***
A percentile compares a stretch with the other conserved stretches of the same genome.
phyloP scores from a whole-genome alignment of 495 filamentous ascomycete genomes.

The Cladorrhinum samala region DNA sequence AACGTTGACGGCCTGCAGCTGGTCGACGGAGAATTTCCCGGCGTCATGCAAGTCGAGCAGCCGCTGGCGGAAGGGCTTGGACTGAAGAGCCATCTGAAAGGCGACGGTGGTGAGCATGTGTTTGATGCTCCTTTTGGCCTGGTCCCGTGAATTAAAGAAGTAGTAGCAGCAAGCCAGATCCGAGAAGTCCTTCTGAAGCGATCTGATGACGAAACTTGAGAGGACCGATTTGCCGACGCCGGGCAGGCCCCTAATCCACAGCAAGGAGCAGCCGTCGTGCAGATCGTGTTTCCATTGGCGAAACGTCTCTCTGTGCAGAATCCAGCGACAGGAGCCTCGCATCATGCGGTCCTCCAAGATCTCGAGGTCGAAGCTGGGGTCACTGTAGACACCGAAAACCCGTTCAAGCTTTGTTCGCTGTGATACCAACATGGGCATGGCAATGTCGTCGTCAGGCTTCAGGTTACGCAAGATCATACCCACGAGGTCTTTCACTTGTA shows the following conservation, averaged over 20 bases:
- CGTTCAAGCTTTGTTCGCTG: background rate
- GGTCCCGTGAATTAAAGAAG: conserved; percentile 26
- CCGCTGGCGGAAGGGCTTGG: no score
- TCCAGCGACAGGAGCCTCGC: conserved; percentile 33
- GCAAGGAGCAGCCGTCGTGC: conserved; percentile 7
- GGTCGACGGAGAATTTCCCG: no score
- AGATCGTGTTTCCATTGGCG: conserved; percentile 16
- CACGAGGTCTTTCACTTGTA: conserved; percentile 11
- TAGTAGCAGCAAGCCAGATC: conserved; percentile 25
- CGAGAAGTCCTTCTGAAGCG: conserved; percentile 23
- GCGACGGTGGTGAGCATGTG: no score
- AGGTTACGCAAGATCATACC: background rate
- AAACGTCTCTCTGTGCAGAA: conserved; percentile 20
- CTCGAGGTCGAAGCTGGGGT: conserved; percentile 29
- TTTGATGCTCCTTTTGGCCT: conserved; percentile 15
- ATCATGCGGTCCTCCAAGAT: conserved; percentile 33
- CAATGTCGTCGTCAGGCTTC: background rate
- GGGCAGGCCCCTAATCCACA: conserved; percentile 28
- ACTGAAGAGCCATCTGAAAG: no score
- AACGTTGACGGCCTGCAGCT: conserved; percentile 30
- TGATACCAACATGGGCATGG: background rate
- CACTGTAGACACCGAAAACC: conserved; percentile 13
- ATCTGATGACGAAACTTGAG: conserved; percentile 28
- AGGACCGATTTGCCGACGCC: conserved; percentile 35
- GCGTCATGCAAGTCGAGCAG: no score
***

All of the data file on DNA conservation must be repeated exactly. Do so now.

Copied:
A percentile compares a stretch with the other conserved stretches of the same genome.
phyloP scores from a whole-genome alignment of 495 filamentous ascomycete genomes.

The Cladorrhinum samala region DNA sequence AACGTTGACGGCCTGCAGCTGGTCGACGGAGAATTTCCCGGCGTCATGCAAGTCGAGCAGCCGCTGGCGGAAGGGCTTGGACTGAAGAGCCATCTGAAAGGCGACGGTGGTGAGCATGTGTTTGATGCTCCTTTTGGCCTGGTCCCGTGAATTAAAGAAGTAGTAGCAGCAAGCCAGATCCGAGAAGTCCTTCTGAAGCGATCTGATGACGAAACTTGAGAGGACCGATTTGCCGACGCCGGGCAGGCCCCTAATCCACAGCAAGGAGCAGCCGTCGTGCAGATCGTGTTTCCATTGGCGAAACGTCTCTCTGTGCAGAATCCAGCGACAGGAGCCTCGCATCATGCGGTCCTCCAAGATCTCGAGGTCGAAGCTGGGGTCACTGTAGACACCGAAAACCCGTTCAAGCTTTGTTCGCTGTGATACCAACATGGGCATGGCAATGTCGTCGTCAGGCTTCAGGTTACGCAAGATCATACCCACGAGGTCTTTCACTTGTA shows the following conservation, averaged over 20 bases:
- CGTTCAAGCTTTGTTCGCTG: background rate
- GGTCCCGTGAATTAAAGAAG: conserved; percentile 26
- CCGCTGGCGGAAGGGCTTGG: no score
- TCCAGCGACAGGAGCCTCGC: conserved; percentile 33
- GCAAGGAGCAGCCGTCGTGC: conserved; percentile 7
- GGTCGACGGAGAATTTCCCG: no score
- AGATCGTGTTTCCATTGGCG: conserved; percentile 16
- CACGAGGTCTTTCACTTGTA: conserved; percentile 11
- TAGTAGCAGCAAGCCAGATC: conserved; percentile 25
- CGAGAAGTCCTTCTGAAGCG: conserved; percentile 23
- GCGACGGTGGTGAGCATGTG: no score
- AGGTTACGCAAGATCATACC: background rate
- AAACGTCTCTCTGTGCAGAA: conserved; percentile 20
- CTCGAGGTCGAAGCTGGGGT: conserved; percentile 29
- TTTGATGCTCCTTTTGGCCT: conserved; percentile 15
- ATCATGCGGTCCTCCAAGAT: conserved; percentile 33
- CAATGTCGTCGTCAGGCTTC: background rate
- GGGCAGGCCCCTAATCCACA: conserved; percentile 28
- ACTGAAGAGCCATCTGAAAG: no score
- AACGTTGACGGCCTGCAGCT: conserved; percentile 30
- TGATACCAACATGGGCATGG: background rate
- CACTGTAGACACCGAAAACC: conserved; percentile 13
- ATCTGATGACGAAACTTGAG: conserved; percentile 28
- AGGACCGATTTGCCGACGCC: conserved; percentile 35
- GCGTCATGCAAGTCGAGCAG: no score